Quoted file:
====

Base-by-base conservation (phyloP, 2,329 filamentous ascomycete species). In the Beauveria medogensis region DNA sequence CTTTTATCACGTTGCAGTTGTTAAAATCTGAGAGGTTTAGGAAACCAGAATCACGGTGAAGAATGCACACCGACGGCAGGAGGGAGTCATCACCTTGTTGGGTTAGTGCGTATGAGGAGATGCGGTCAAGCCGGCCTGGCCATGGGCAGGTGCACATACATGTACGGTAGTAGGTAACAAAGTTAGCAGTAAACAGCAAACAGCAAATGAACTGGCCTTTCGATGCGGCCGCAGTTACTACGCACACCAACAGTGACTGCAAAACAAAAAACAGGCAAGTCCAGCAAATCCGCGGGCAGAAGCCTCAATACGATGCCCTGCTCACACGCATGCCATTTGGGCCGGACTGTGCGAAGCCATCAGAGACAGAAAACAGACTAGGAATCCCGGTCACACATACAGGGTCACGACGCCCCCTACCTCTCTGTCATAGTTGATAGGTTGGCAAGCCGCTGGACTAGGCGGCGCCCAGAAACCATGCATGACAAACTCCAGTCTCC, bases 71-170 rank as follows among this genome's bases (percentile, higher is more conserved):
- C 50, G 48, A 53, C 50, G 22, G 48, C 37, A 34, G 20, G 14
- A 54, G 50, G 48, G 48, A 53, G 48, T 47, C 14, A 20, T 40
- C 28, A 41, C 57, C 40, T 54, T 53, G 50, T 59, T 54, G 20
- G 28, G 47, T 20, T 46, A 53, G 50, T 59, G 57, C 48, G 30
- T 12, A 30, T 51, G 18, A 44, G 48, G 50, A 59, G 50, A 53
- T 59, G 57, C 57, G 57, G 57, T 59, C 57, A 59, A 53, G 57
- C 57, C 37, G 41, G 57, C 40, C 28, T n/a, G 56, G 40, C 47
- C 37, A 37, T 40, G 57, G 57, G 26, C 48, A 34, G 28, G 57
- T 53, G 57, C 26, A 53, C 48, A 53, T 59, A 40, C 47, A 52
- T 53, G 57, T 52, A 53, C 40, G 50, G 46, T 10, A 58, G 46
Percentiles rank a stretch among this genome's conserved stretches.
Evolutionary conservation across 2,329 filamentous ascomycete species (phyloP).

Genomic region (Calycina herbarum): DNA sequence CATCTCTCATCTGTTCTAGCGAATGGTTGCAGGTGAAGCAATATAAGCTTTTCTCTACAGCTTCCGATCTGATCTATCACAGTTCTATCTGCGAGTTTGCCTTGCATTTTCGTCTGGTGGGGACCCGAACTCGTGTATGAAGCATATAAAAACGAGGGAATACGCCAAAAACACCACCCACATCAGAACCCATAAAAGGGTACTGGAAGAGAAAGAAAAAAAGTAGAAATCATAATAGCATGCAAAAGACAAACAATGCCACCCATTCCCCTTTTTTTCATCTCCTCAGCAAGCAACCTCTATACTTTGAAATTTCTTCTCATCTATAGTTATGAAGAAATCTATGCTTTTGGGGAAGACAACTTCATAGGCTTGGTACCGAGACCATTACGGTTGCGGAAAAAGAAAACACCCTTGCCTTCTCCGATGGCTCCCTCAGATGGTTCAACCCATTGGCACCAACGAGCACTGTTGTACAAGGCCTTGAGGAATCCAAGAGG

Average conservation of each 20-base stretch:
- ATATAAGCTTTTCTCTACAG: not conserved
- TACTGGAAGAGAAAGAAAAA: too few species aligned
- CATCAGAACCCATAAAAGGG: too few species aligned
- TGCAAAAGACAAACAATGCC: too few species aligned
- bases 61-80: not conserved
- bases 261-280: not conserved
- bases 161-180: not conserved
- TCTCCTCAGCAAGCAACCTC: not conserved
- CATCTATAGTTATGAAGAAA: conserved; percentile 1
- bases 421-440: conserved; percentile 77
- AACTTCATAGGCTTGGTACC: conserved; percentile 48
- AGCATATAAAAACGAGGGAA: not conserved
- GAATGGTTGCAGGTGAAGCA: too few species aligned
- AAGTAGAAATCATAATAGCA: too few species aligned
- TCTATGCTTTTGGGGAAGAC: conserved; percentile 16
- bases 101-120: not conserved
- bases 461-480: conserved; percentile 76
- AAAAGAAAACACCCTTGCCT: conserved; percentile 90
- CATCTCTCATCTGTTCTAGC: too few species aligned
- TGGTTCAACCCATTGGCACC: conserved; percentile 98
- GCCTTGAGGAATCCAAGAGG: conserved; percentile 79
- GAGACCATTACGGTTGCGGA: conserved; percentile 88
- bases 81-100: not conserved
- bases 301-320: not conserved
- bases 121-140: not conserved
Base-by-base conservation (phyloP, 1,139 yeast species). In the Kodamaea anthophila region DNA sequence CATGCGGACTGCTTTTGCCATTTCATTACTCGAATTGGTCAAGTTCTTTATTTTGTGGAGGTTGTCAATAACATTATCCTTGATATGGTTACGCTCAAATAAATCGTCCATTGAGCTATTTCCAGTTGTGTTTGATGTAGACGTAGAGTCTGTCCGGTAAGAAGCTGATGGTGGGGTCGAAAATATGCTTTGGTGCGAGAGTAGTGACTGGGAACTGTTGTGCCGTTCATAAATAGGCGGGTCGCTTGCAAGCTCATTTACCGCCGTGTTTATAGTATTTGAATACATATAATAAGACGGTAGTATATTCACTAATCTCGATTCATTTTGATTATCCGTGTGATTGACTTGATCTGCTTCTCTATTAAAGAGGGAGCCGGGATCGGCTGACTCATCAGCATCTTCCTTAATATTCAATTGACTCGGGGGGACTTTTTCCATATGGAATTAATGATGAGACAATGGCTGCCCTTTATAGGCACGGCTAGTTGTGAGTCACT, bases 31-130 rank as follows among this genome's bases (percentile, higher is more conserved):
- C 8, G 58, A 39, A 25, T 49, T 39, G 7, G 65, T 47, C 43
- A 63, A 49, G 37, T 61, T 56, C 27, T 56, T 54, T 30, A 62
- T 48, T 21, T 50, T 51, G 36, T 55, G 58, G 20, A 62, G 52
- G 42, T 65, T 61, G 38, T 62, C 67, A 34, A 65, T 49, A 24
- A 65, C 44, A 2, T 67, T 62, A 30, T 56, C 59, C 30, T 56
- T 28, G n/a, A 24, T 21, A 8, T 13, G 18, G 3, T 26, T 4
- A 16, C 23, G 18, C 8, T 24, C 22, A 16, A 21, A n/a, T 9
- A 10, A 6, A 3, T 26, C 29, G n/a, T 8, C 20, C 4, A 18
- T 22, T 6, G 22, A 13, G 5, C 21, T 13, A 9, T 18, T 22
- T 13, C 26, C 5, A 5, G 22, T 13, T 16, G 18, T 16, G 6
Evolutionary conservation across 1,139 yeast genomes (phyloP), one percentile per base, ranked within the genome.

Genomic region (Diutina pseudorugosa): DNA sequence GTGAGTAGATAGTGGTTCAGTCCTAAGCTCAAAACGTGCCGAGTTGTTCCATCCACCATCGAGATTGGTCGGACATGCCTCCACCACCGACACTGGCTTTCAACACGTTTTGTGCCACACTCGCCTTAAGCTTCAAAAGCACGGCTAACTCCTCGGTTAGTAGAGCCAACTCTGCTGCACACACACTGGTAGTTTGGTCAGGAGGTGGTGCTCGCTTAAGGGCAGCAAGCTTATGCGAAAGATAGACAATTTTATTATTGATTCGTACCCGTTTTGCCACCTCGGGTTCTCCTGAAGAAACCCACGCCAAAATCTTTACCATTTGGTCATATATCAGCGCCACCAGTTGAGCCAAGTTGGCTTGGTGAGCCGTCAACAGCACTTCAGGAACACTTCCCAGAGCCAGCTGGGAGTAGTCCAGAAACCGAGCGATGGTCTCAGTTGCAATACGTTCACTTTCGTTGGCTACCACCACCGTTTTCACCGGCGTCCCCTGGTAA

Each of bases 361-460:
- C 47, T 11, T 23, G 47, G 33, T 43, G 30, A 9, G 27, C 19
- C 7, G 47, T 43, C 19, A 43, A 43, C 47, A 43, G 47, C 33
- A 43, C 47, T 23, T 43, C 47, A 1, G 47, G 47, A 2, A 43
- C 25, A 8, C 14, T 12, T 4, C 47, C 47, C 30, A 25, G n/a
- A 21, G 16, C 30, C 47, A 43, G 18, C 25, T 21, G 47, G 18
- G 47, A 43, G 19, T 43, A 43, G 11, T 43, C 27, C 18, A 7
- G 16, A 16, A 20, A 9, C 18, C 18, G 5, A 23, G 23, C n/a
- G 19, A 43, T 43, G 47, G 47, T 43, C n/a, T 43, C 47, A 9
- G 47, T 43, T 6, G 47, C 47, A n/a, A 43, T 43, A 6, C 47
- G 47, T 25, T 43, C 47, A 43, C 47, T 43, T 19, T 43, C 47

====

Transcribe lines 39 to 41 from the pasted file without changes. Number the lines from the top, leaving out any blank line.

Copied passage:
- bases 301-320: not conserved
- bases 121-140: not conserved
Base-by-base conservation (phyloP, 1,139 yeast species). In the Kodamaea anthophila region DNA sequence CATGCGGACTGCTTTTGCCATTTCATTACTCGAATTGGTCAAGTTCTTTATTTTGTGGAGGTTGTCAATAACATTATCCTTGATATGGTTACGCTCAAATAAATCGTCCATTGAGCTATTTCCAGTTGTGTTTGATGTAGACGTAGAGTCTGTCCGGTAAGAAGCTGATGGTGGGGTCGAAAATATGCTTTGGTGCGAGAGTAGTGACTGGGAACTGTTGTGCCGTTCATAAATAGGCGGGTCGCTTGCAAGCTCATTTACCGCCGTGTTTATAGTATTTGAATACATATAATAAGACGGTAGTATATTCACTAATCTCGATTCATTTTGATTATCCGTGTGATTGACTTGATCTGCTTCTCTATTAAAGAGGGAGCCGGGATCGGCTGACTCATCAGCATCTTCCTTAATATTCAATTGACTCGGGGGGACTTTTTCCATATGGAATTAATGATGAGACAATGGCTGCCCTTTATAGGCACGGCTAGTTGTGAGTCACT, bases 31-130 rank as follows among this genome's bases (percentile, higher is more conserved):